It can be difficult to watch our parents grow older, especially if one or both of them suffer from dementia or another condition that causes them to lose the ability to make decisions and properly care for themselves. In such cases, guardianship might be an option for concerned family members.
In the state of Florida, a guardianship is a legal proceeding in the circuit courts in which a guardian is appointed to exercise the legal rights and decisions of a person who has become mentally incapacitated.
Guardianship can be a difficult, emotional process. A potential guardian must go into it understanding that he or she is taking over a loved one’s legal rights. Despite the harsh nature of the process, it often is the only way to gain the legal authority to make decisions and carry out many essential tasks that the elderly person can no longer handle.
In Florida, an adult can file a petition with the courts that includes facts as to why he or she believes the elderly parent or relative is incapacitated. The courts will appoint a three-member committee of medical experts who will evaluate the situation and submit findings to the court. The evaluation includes an exam of the person in question: a physical exam, mental health screening and a functional assessment.
The elderly parent can have an attorney represent him or her in court, or the courts will appoint one. If the panel of experts deems the person incapacitated, the guardianship request is approved unless there are lesser restrictive alternatives to guardianship that properly address the person’s incapacity. The judge will dismiss the petition, however, if the person is determined to not suffer any mental incapacity.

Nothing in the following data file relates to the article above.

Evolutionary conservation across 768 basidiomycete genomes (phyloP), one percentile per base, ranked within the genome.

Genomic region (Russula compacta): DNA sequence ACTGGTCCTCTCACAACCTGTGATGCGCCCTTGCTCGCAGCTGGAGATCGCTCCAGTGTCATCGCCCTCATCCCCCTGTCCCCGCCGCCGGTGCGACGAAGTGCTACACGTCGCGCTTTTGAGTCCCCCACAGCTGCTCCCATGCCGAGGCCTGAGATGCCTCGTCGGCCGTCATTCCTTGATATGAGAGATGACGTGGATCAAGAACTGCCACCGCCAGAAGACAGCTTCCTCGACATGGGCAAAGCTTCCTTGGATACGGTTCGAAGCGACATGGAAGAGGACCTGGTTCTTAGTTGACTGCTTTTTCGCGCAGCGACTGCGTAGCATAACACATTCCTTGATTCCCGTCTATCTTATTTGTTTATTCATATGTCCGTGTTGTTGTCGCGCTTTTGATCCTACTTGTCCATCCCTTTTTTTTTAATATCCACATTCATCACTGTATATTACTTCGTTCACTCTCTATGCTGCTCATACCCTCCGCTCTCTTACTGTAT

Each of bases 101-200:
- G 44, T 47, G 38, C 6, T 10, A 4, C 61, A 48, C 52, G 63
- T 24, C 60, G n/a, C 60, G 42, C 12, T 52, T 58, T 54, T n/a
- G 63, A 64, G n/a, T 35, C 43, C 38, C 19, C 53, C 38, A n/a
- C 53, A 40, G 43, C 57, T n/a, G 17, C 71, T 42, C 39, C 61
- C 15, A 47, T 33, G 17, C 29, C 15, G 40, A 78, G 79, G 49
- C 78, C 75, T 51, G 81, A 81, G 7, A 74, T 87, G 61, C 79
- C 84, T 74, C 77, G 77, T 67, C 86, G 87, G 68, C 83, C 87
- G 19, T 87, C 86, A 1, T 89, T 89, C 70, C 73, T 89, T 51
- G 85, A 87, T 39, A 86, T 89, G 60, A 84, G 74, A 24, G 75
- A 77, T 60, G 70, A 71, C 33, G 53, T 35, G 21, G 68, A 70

When an elderly parent has a guardian appointed, the adult child’s responsibilities may include:
- Determining where the parent will live, including nursing home and other residential care
- Keeping an eye on their residence
- Providing consent for medical treatments
- Handling finances, including determining what types of financial benefits the parent needs, how property will be invested, paying bills and maintaining assets
- Consenting to services like counseling
- Releasing confidential information to doctors and others
- Deciding end-of-life medical options
- Reporting to the court about their guardianship status.
Our experienced and trusted estate planning attorneys have been serving Treasure Coast families for decades, and Michael Fowler is one of only nine attorneys in the state of Florida who is double board-certified in wills trusts and estates and in elder law. Contact us for your initial consultation at one of our conveniently located offices in Fort Pierce, Stuart, Port St. Lucie, Vero Beach, and Okeechobee.